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I'm wondering if the following problem is (or has been proven to be) NP-Complete.

Input: integer $n\ge0$, set $S_1,S_2,\ldots,S_{2n}$, set $T_1,T_2,\ldots,T_n$.

Accept iff: there exists $\{a_i,b_i\},i=1,2,\ldots,n$ such that $\{a_1,\ldots,a_n,b_1,\ldots,b_n\}=\{1,2,\ldots,2n\}$ and $S_{a_i}\cup S_{b_i}=T_i,S_{a_i}\cap S_{b_i}=\emptyset$.

That is, we want to partition $\{S_i\}$ as $n$ group of two sets, and the $i$-th group exactly covers $T_i$.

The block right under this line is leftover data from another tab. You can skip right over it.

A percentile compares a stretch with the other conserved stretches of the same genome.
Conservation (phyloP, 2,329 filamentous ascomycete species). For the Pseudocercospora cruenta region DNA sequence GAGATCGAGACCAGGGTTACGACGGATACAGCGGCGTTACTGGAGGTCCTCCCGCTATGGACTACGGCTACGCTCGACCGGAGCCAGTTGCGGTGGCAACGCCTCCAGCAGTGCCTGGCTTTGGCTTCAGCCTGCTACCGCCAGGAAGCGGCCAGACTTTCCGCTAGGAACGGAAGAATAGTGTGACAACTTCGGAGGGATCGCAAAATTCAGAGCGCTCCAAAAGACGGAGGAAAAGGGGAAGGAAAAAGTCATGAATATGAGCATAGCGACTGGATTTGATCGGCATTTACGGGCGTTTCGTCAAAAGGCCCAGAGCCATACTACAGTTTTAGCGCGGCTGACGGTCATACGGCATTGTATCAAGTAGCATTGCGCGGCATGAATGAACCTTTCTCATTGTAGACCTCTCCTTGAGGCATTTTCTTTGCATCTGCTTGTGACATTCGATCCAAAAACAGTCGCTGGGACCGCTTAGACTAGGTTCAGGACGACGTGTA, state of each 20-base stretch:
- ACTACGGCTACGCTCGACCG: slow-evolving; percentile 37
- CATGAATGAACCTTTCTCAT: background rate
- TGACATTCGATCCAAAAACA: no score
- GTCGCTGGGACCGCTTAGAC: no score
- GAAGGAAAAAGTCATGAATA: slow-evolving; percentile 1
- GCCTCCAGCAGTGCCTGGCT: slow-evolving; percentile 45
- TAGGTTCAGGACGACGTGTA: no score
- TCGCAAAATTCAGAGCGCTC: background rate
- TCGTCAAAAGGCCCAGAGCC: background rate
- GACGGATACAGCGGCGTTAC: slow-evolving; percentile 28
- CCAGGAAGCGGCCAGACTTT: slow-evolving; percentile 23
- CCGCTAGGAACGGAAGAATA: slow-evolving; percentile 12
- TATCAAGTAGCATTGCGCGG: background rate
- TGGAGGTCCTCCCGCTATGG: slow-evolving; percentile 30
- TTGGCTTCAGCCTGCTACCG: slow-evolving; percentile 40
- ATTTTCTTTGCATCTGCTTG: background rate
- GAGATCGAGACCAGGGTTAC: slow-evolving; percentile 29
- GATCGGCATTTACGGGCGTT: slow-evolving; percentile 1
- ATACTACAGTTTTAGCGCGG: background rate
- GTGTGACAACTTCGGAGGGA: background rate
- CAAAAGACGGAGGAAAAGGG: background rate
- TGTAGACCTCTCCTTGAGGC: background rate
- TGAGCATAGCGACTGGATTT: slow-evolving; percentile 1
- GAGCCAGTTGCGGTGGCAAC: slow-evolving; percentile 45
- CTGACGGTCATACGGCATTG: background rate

Towards algorithm, we can construct a colored graph with vertex set $\{v_1,\ldots,v_{2n}\}$ and $v_i,v_j$ is connected with color $k$ iff $S_i\cup S_j=T_k,S_i\cap S_j=\emptyset$. Then the problem asks for a perfect matching of distinct color.

I suspect the problem was considered before; or there is some other problem closely related. But all I can find is the comment in this problem.

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